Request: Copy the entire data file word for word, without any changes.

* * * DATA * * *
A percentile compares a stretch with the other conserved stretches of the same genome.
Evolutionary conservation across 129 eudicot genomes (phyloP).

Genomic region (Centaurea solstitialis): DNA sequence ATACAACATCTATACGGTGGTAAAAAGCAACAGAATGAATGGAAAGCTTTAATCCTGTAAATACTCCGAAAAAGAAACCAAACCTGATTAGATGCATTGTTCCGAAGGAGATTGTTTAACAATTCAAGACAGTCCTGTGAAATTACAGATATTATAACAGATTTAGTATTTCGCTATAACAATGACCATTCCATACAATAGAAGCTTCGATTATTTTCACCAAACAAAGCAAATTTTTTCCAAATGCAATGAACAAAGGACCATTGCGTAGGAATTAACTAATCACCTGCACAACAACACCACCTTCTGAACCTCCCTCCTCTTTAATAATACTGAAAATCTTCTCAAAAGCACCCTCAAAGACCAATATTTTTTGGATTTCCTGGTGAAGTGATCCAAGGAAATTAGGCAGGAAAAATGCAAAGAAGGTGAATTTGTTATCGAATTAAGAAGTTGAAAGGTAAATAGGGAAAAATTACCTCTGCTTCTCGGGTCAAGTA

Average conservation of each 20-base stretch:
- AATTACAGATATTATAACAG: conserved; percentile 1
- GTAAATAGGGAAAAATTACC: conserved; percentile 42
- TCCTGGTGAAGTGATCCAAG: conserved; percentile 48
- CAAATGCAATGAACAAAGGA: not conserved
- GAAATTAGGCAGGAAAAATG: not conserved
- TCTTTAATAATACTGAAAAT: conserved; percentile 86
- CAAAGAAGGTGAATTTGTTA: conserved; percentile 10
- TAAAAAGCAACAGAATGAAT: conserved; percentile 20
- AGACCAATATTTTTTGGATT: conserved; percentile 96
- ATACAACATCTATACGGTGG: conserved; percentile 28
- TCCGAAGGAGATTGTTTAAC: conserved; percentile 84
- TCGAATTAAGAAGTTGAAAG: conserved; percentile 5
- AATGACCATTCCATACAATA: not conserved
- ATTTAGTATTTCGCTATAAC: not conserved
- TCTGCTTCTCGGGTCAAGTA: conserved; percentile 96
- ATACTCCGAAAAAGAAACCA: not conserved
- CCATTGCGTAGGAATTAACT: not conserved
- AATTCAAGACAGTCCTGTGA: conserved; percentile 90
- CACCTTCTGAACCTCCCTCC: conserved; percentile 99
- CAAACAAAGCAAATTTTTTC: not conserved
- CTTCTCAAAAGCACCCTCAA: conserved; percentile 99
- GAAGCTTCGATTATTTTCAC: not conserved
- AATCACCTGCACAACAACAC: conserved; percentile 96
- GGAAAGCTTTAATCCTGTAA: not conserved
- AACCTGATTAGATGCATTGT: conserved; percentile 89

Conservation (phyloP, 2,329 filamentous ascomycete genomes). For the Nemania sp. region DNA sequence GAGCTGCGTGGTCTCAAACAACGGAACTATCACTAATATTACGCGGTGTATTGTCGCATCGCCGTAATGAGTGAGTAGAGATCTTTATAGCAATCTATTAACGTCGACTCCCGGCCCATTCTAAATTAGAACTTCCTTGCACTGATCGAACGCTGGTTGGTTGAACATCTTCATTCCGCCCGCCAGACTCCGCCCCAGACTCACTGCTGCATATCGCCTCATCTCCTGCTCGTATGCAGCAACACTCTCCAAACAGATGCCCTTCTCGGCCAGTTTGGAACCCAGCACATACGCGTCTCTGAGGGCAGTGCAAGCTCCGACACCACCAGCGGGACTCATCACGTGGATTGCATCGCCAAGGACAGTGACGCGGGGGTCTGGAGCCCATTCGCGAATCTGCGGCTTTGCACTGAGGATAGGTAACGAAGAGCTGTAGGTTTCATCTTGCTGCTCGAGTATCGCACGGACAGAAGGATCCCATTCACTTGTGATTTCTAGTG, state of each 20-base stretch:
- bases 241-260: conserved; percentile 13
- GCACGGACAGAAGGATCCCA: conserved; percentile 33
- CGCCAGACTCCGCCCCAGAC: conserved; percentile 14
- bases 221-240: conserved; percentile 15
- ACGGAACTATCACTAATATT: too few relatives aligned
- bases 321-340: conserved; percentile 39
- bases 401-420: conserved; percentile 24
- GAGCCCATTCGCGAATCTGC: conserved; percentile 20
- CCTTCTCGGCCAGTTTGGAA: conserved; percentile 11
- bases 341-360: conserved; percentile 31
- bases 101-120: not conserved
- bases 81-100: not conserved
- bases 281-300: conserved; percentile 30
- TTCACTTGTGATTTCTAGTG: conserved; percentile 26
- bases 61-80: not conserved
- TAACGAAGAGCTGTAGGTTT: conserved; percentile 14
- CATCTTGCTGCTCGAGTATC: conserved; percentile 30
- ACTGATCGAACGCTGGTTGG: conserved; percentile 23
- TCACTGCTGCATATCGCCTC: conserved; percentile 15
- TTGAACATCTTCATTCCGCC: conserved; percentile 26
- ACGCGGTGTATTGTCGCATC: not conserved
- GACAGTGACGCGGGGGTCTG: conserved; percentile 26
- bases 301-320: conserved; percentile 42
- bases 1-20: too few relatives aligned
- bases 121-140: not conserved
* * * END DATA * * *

A percentile compares a stretch with the other conserved stretches of the same genome.
Evolutionary conservation across 129 eudicot genomes (phyloP).

Genomic region (Centaurea solstitialis): DNA sequence ATACAACATCTATACGGTGGTAAAAAGCAACAGAATGAATGGAAAGCTTTAATCCTGTAAATACTCCGAAAAAGAAACCAAACCTGATTAGATGCATTGTTCCGAAGGAGATTGTTTAACAATTCAAGACAGTCCTGTGAAATTACAGATATTATAACAGATTTAGTATTTCGCTATAACAATGACCATTCCATACAATAGAAGCTTCGATTATTTTCACCAAACAAAGCAAATTTTTTCCAAATGCAATGAACAAAGGACCATTGCGTAGGAATTAACTAATCACCTGCACAACAACACCACCTTCTGAACCTCCCTCCTCTTTAATAATACTGAAAATCTTCTCAAAAGCACCCTCAAAGACCAATATTTTTTGGATTTCCTGGTGAAGTGATCCAAGGAAATTAGGCAGGAAAAATGCAAAGAAGGTGAATTTGTTATCGAATTAAGAAGTTGAAAGGTAAATAGGGAAAAATTACCTCTGCTTCTCGGGTCAAGTA

Average conservation of each 20-base stretch:
- AATTACAGATATTATAACAG: conserved; percentile 1
- GTAAATAGGGAAAAATTACC: conserved; percentile 42
- TCCTGGTGAAGTGATCCAAG: conserved; percentile 48
- CAAATGCAATGAACAAAGGA: not conserved
- GAAATTAGGCAGGAAAAATG: not conserved
- TCTTTAATAATACTGAAAAT: conserved; percentile 86
- CAAAGAAGGTGAATTTGTTA: conserved; percentile 10
- TAAAAAGCAACAGAATGAAT: conserved; percentile 20
- AGACCAATATTTTTTGGATT: conserved; percentile 96
- ATACAACATCTATACGGTGG: conserved; percentile 28
- TCCGAAGGAGATTGTTTAAC: conserved; percentile 84
- TCGAATTAAGAAGTTGAAAG: conserved; percentile 5
- AATGACCATTCCATACAATA: not conserved
- ATTTAGTATTTCGCTATAAC: not conserved
- TCTGCTTCTCGGGTCAAGTA: conserved; percentile 96
- ATACTCCGAAAAAGAAACCA: not conserved
- CCATTGCGTAGGAATTAACT: not conserved
- AATTCAAGACAGTCCTGTGA: conserved; percentile 90
- CACCTTCTGAACCTCCCTCC: conserved; percentile 99
- CAAACAAAGCAAATTTTTTC: not conserved
- CTTCTCAAAAGCACCCTCAA: conserved; percentile 99
- GAAGCTTCGATTATTTTCAC: not conserved
- AATCACCTGCACAACAACAC: conserved; percentile 96
- GGAAAGCTTTAATCCTGTAA: not conserved
- AACCTGATTAGATGCATTGT: conserved; percentile 89

Conservation (phyloP, 2,329 filamentous ascomycete genomes). For the Nemania sp. region DNA sequence GAGCTGCGTGGTCTCAAACAACGGAACTATCACTAATATTACGCGGTGTATTGTCGCATCGCCGTAATGAGTGAGTAGAGATCTTTATAGCAATCTATTAACGTCGACTCCCGGCCCATTCTAAATTAGAACTTCCTTGCACTGATCGAACGCTGGTTGGTTGAACATCTTCATTCCGCCCGCCAGACTCCGCCCCAGACTCACTGCTGCATATCGCCTCATCTCCTGCTCGTATGCAGCAACACTCTCCAAACAGATGCCCTTCTCGGCCAGTTTGGAACCCAGCACATACGCGTCTCTGAGGGCAGTGCAAGCTCCGACACCACCAGCGGGACTCATCACGTGGATTGCATCGCCAAGGACAGTGACGCGGGGGTCTGGAGCCCATTCGCGAATCTGCGGCTTTGCACTGAGGATAGGTAACGAAGAGCTGTAGGTTTCATCTTGCTGCTCGAGTATCGCACGGACAGAAGGATCCCATTCACTTGTGATTTCTAGTG, state of each 20-base stretch:
- bases 241-260: conserved; percentile 13
- GCACGGACAGAAGGATCCCA: conserved; percentile 33
- CGCCAGACTCCGCCCCAGAC: conserved; percentile 14
- bases 221-240: conserved; percentile 15
- ACGGAACTATCACTAATATT: too few relatives aligned
- bases 321-340: conserved; percentile 39
- bases 401-420: conserved; percentile 24
- GAGCCCATTCGCGAATCTGC: conserved; percentile 20
- CCTTCTCGGCCAGTTTGGAA: conserved; percentile 11
- bases 341-360: conserved; percentile 31
- bases 101-120: not conserved
- bases 81-100: not conserved
- bases 281-300: conserved; percentile 30
- TTCACTTGTGATTTCTAGTG: conserved; percentile 26
- bases 61-80: not conserved
- TAACGAAGAGCTGTAGGTTT: conserved; percentile 14
- CATCTTGCTGCTCGAGTATC: conserved; percentile 30
- ACTGATCGAACGCTGGTTGG: conserved; percentile 23
- TCACTGCTGCATATCGCCTC: conserved; percentile 15
- TTGAACATCTTCATTCCGCC: conserved; percentile 26
- ACGCGGTGTATTGTCGCATC: not conserved
- GACAGTGACGCGGGGGTCTG: conserved; percentile 26
- bases 301-320: conserved; percentile 42
- bases 1-20: too few relatives aligned
- bases 121-140: not conserved